It can be argued that one simple idea - the concept of freedom - has been the driving force of Western civilization and may be the most influential intellectual force the world has ever known. But what is freedom, exactly? These 36 engaging lectures tell the dramatic story of freedom from ancient Greece to our own day, exploring a concept so close to us we may never have considered it with the thoroughness it deserves.
In exploring what freedom meant to Abraham Lincoln, Robert E. Lee, Franklin Roosevelt, Winston Churchill, Martin Luther King, and other great historical figures, you'll probe a range of provocative issues related to a concept we in the 21st century sometimes take for granted. What does it take to be free, to have and to hold liberty? What role do the liberal arts and the world of the intellect play in the life of a free society or a free individual? How should we understand the relationship among freedom, religion, and morality?
With Professor Fears guiding and informing your thinking, you explore the birth of the idea of freedom in Greece and the story of the world's first democracy; the status and meaning of freedom in both the Roman Republic and the Empire; the role of Christianity in that flowering of freedom, and the Christian view of the true meaning of human liberation; the debates about freedom that informed the framing and ratification of the United States Constitution; its awful testing on the battlefields of the Civil War; the struggles of free peoples against domestic injustices and foreign dictatorships during the 20th century; and the questions about freedom we still face today.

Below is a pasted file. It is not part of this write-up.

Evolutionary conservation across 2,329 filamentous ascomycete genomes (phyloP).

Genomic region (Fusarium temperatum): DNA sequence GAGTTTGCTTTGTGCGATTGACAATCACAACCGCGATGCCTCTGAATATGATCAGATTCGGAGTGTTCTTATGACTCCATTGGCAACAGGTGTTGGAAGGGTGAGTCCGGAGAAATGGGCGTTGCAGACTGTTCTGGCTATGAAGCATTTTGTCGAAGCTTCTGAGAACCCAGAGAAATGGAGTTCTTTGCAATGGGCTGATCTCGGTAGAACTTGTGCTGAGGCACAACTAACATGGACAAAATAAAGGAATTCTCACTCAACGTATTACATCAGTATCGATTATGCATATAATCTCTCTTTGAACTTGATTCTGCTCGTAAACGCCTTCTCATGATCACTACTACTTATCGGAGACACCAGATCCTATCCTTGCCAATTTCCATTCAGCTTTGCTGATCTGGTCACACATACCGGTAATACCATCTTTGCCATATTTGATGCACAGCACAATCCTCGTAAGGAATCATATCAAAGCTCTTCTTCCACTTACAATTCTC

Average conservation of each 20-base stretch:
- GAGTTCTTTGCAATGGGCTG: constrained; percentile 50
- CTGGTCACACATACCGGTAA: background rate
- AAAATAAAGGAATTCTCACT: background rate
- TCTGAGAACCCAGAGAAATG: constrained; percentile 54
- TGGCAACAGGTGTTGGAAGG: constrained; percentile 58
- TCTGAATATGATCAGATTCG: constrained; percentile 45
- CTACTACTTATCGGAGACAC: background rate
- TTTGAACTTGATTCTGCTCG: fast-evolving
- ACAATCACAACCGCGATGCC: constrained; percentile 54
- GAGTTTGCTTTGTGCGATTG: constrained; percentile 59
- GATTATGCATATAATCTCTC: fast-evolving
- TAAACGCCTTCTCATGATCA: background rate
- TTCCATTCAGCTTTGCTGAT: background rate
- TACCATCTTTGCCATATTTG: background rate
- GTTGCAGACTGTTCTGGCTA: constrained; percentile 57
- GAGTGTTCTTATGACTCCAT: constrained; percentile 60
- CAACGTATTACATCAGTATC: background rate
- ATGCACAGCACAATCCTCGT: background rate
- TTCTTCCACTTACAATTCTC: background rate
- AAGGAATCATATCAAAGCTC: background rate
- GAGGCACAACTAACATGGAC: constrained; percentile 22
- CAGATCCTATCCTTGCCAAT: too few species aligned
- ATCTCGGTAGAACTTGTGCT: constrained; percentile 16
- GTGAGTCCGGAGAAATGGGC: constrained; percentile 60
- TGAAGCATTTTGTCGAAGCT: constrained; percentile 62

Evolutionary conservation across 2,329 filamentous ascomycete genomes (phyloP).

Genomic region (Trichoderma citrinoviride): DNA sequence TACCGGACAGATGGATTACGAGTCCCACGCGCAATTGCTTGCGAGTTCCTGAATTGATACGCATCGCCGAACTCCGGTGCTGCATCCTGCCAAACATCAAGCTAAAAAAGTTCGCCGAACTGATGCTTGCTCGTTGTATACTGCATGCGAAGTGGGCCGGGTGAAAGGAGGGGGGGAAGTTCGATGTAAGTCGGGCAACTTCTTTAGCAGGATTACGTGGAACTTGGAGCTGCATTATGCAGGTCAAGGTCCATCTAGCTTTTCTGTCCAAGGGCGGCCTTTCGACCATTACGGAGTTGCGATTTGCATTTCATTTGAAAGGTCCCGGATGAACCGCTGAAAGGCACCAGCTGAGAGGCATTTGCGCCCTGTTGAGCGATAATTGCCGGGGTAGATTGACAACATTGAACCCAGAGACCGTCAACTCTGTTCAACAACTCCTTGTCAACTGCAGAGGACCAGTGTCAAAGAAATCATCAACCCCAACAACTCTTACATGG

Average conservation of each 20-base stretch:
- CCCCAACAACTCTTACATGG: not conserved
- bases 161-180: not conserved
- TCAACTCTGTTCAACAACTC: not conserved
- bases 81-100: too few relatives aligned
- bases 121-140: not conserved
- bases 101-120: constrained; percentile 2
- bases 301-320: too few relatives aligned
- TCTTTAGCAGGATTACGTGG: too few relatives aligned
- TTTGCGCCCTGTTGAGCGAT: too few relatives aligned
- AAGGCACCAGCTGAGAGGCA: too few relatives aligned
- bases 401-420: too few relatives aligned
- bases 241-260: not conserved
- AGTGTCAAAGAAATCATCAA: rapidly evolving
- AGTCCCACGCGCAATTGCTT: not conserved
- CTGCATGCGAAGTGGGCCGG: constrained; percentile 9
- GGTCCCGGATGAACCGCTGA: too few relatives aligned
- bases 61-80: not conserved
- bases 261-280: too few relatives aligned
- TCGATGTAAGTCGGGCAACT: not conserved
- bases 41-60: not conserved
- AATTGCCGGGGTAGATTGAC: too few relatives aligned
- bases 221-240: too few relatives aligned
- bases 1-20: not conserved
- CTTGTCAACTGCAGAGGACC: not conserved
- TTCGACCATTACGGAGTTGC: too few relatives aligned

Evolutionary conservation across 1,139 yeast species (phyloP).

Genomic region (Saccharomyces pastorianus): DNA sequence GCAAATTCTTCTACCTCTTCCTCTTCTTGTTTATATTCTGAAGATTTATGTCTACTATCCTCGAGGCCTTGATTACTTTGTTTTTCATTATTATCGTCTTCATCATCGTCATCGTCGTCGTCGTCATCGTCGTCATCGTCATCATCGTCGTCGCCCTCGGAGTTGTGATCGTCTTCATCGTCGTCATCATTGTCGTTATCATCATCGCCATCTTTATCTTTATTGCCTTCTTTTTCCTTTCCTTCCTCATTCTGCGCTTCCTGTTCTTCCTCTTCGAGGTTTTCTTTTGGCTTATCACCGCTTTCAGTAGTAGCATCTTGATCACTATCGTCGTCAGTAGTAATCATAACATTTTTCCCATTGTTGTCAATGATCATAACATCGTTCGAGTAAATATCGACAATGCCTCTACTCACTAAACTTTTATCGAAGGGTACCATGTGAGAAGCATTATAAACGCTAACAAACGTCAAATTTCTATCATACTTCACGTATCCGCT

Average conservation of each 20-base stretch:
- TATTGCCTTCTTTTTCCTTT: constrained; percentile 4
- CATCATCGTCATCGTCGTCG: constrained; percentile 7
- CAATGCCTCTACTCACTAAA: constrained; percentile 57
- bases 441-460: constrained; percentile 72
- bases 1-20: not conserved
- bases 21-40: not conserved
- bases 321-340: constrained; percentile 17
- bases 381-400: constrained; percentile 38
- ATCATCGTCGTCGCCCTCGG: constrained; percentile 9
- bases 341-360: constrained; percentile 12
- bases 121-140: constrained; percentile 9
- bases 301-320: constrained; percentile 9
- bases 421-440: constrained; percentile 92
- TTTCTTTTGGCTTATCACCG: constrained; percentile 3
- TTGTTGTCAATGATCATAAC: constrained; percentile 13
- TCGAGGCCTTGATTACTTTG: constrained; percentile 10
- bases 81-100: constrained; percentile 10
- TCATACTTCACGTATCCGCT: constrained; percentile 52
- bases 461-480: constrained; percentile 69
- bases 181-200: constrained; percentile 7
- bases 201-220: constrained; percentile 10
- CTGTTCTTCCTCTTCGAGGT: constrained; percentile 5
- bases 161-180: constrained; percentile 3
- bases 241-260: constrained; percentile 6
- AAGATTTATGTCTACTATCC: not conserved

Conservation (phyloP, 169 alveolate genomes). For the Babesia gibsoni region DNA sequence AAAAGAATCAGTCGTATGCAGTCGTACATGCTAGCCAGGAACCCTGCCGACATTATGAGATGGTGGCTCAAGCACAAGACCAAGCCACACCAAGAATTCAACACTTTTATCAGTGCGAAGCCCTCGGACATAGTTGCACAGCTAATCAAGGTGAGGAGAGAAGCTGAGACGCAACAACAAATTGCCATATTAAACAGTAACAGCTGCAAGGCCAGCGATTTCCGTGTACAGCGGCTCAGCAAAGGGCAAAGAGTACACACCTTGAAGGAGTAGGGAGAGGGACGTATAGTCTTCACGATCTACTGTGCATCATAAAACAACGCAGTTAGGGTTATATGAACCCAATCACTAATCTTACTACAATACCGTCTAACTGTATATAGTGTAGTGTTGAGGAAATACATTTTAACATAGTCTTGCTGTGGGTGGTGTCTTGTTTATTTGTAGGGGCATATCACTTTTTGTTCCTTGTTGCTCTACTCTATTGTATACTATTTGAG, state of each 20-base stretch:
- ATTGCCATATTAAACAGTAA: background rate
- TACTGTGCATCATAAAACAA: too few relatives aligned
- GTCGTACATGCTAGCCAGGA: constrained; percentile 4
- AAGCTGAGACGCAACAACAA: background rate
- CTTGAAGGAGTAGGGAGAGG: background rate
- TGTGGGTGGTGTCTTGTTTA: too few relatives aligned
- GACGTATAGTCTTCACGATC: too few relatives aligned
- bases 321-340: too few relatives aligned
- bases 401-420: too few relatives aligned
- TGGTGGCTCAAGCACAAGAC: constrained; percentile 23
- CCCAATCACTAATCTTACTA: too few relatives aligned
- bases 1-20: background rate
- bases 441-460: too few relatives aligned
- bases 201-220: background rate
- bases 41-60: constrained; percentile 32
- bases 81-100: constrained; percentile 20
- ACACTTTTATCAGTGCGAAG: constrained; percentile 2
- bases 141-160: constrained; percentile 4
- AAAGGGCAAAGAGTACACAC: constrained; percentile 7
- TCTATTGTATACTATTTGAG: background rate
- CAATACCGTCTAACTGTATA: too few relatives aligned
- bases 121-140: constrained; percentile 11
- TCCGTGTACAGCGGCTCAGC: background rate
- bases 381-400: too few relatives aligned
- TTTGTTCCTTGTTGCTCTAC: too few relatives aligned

PLEASE NOTE: When you purchase this title, the accompanying reference material will be available in your Library section along with the audio.
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Conservative and vain
Was genau hätte man an A History of Freedom noch verbessern können?
I would have loved a more sceptical approach. Fears describes every achievement in the history of freedom like a piling-up of ever more trophies for the winning team (which turns out to be, small wonder, the USA). Obviously, he believes in god, so he doesn't question god as the "author" of natural law. "Human nature doesn't change" – this he says actually quite often, which tells that he doesn't question most of the things he's been taught. Luscious descriptions of battles and clashes are entertaining, but have nothing to do with freedom. His ignorance of anything outside makes him commit blunders like naming "Nicolay Lenin" (correct: Wladimir Iljitch); his struggles at pronouncing Stalin's original name "Dshugashwili" may be forgiven.
Whoever, like me, wants something a bit sociological or even philosophical, should avoid this audiobook at all costs. It's policy, and the economy. Stupid.
Was werden Sie wohl als nächstes hören?
Probably a classic, like the Aeneid.
Wie hat Ihnen Professor Rufus J. Fears als Sprecher gefallen? Warum?
He has a nice voice, but like most people telling rubbish he repeats things he esteems to be of meaning, he repeats these things (like this). This may fit a politician or an outback pastor; I find it inappropriate for a professor.
Welche Figur würden Sie in A History of Freedom weglassen?
Was wäre für andere Hörer sonst noch hilfreich zu wissen, um das Hörbuch richtig einschätzen zu können?
I don't know what Americans are taught as "history", but this is rock-bottom level in respect of critical thinking and broad perspective. It's a eulogy to the USA and its freedoms and why it won't get any better than this and everybody should be grateful (inside) and envious (outside).
2 Leute fanden das hilfreich